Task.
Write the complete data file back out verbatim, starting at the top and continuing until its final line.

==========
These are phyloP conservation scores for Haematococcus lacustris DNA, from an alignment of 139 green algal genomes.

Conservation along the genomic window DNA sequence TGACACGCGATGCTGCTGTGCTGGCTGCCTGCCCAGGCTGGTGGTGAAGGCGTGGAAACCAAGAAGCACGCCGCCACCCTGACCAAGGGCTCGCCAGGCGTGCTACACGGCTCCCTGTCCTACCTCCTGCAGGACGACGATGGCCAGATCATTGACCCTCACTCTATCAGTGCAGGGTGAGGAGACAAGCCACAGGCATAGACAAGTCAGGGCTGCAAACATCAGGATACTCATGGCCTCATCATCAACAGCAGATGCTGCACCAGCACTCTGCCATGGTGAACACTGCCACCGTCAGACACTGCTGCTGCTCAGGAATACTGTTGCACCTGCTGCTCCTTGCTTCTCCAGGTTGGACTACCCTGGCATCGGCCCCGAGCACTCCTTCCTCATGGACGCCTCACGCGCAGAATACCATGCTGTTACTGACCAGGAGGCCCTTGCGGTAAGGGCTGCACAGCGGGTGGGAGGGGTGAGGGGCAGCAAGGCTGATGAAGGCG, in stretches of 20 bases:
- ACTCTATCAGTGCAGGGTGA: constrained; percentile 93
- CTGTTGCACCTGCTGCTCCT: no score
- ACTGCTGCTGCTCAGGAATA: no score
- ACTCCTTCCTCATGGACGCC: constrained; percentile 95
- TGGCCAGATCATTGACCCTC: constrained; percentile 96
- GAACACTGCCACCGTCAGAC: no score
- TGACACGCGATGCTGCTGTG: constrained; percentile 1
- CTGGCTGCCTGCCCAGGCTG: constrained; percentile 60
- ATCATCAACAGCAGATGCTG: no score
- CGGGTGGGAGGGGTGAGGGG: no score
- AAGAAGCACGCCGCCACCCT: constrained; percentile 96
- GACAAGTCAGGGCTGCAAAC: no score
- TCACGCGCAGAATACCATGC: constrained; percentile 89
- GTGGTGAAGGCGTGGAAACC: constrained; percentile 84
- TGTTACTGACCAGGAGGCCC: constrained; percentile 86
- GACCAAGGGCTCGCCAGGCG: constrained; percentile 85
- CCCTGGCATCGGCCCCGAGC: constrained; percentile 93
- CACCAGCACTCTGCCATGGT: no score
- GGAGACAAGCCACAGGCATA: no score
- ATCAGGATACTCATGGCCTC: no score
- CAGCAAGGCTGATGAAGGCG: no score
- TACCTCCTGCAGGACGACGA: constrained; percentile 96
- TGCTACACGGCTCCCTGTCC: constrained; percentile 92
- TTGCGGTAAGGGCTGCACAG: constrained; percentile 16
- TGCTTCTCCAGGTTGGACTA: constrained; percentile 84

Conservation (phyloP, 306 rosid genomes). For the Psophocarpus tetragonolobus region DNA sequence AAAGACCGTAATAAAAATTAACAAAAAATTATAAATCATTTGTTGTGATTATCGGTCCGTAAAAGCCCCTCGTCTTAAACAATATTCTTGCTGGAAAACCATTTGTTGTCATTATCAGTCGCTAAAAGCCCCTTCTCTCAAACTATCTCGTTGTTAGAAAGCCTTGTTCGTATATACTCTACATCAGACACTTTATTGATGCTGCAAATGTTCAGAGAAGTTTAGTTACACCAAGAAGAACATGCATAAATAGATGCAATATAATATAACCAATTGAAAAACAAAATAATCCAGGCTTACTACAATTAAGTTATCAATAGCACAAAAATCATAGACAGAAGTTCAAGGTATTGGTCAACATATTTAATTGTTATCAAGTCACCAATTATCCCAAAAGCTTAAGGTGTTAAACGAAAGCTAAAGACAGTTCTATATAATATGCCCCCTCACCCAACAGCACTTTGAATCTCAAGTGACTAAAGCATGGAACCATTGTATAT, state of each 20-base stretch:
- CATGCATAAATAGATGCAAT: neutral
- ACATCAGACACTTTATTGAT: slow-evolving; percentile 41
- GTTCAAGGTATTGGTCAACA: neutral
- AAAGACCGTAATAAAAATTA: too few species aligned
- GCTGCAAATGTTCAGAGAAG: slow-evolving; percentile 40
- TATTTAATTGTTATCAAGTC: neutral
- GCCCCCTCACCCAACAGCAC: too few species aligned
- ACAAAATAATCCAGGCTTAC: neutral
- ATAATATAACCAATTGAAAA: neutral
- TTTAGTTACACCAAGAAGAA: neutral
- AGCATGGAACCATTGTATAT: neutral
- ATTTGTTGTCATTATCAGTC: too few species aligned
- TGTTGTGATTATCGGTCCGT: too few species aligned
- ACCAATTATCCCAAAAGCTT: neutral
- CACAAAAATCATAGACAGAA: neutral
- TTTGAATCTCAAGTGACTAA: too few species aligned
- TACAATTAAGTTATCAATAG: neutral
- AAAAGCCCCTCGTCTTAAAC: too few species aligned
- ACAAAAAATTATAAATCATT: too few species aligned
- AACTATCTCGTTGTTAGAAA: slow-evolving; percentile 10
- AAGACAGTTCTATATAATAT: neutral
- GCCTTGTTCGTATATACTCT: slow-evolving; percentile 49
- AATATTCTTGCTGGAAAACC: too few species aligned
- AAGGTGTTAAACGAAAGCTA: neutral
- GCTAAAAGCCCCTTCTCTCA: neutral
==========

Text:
These are phyloP conservation scores for Haematococcus lacustris DNA, from an alignment of 139 green algal genomes.

Conservation along the genomic window DNA sequence TGACACGCGATGCTGCTGTGCTGGCTGCCTGCCCAGGCTGGTGGTGAAGGCGTGGAAACCAAGAAGCACGCCGCCACCCTGACCAAGGGCTCGCCAGGCGTGCTACACGGCTCCCTGTCCTACCTCCTGCAGGACGACGATGGCCAGATCATTGACCCTCACTCTATCAGTGCAGGGTGAGGAGACAAGCCACAGGCATAGACAAGTCAGGGCTGCAAACATCAGGATACTCATGGCCTCATCATCAACAGCAGATGCTGCACCAGCACTCTGCCATGGTGAACACTGCCACCGTCAGACACTGCTGCTGCTCAGGAATACTGTTGCACCTGCTGCTCCTTGCTTCTCCAGGTTGGACTACCCTGGCATCGGCCCCGAGCACTCCTTCCTCATGGACGCCTCACGCGCAGAATACCATGCTGTTACTGACCAGGAGGCCCTTGCGGTAAGGGCTGCACAGCGGGTGGGAGGGGTGAGGGGCAGCAAGGCTGATGAAGGCG, in stretches of 20 bases:
- ACTCTATCAGTGCAGGGTGA: constrained; percentile 93
- CTGTTGCACCTGCTGCTCCT: no score
- ACTGCTGCTGCTCAGGAATA: no score
- ACTCCTTCCTCATGGACGCC: constrained; percentile 95
- TGGCCAGATCATTGACCCTC: constrained; percentile 96
- GAACACTGCCACCGTCAGAC: no score
- TGACACGCGATGCTGCTGTG: constrained; percentile 1
- CTGGCTGCCTGCCCAGGCTG: constrained; percentile 60
- ATCATCAACAGCAGATGCTG: no score
- CGGGTGGGAGGGGTGAGGGG: no score
- AAGAAGCACGCCGCCACCCT: constrained; percentile 96
- GACAAGTCAGGGCTGCAAAC: no score
- TCACGCGCAGAATACCATGC: constrained; percentile 89
- GTGGTGAAGGCGTGGAAACC: constrained; percentile 84
- TGTTACTGACCAGGAGGCCC: constrained; percentile 86
- GACCAAGGGCTCGCCAGGCG: constrained; percentile 85
- CCCTGGCATCGGCCCCGAGC: constrained; percentile 93
- CACCAGCACTCTGCCATGGT: no score
- GGAGACAAGCCACAGGCATA: no score
- ATCAGGATACTCATGGCCTC: no score
- CAGCAAGGCTGATGAAGGCG: no score
- TACCTCCTGCAGGACGACGA: constrained; percentile 96
- TGCTACACGGCTCCCTGTCC: constrained; percentile 92
- TTGCGGTAAGGGCTGCACAG: constrained; percentile 16
- TGCTTCTCCAGGTTGGACTA: constrained; percentile 84

Conservation (phyloP, 306 rosid genomes). For the Psophocarpus tetragonolobus region DNA sequence AAAGACCGTAATAAAAATTAACAAAAAATTATAAATCATTTGTTGTGATTATCGGTCCGTAAAAGCCCCTCGTCTTAAACAATATTCTTGCTGGAAAACCATTTGTTGTCATTATCAGTCGCTAAAAGCCCCTTCTCTCAAACTATCTCGTTGTTAGAAAGCCTTGTTCGTATATACTCTACATCAGACACTTTATTGATGCTGCAAATGTTCAGAGAAGTTTAGTTACACCAAGAAGAACATGCATAAATAGATGCAATATAATATAACCAATTGAAAAACAAAATAATCCAGGCTTACTACAATTAAGTTATCAATAGCACAAAAATCATAGACAGAAGTTCAAGGTATTGGTCAACATATTTAATTGTTATCAAGTCACCAATTATCCCAAAAGCTTAAGGTGTTAAACGAAAGCTAAAGACAGTTCTATATAATATGCCCCCTCACCCAACAGCACTTTGAATCTCAAGTGACTAAAGCATGGAACCATTGTATAT, state of each 20-base stretch:
- CATGCATAAATAGATGCAAT: neutral
- ACATCAGACACTTTATTGAT: slow-evolving; percentile 41
- GTTCAAGGTATTGGTCAACA: neutral
- AAAGACCGTAATAAAAATTA: too few species aligned
- GCTGCAAATGTTCAGAGAAG: slow-evolving; percentile 40
- TATTTAATTGTTATCAAGTC: neutral
- GCCCCCTCACCCAACAGCAC: too few species aligned
- ACAAAATAATCCAGGCTTAC: neutral
- ATAATATAACCAATTGAAAA: neutral
- TTTAGTTACACCAAGAAGAA: neutral
- AGCATGGAACCATTGTATAT: neutral
- ATTTGTTGTCATTATCAGTC: too few species aligned
- TGTTGTGATTATCGGTCCGT: too few species aligned
- ACCAATTATCCCAAAAGCTT: neutral
- CACAAAAATCATAGACAGAA: neutral
- TTTGAATCTCAAGTGACTAA: too few species aligned
- TACAATTAAGTTATCAATAG: neutral
- AAAAGCCCCTCGTCTTAAAC: too few species aligned
- ACAAAAAATTATAAATCATT: too few species aligned
- AACTATCTCGTTGTTAGAAA: slow-evolving; percentile 10
- AAGACAGTTCTATATAATAT: neutral
- GCCTTGTTCGTATATACTCT: slow-evolving; percentile 49
- AATATTCTTGCTGGAAAACC: too few species aligned
- AAGGTGTTAAACGAAAGCTA: neutral
- GCTAAAAGCCCCTTCTCTCA: neutral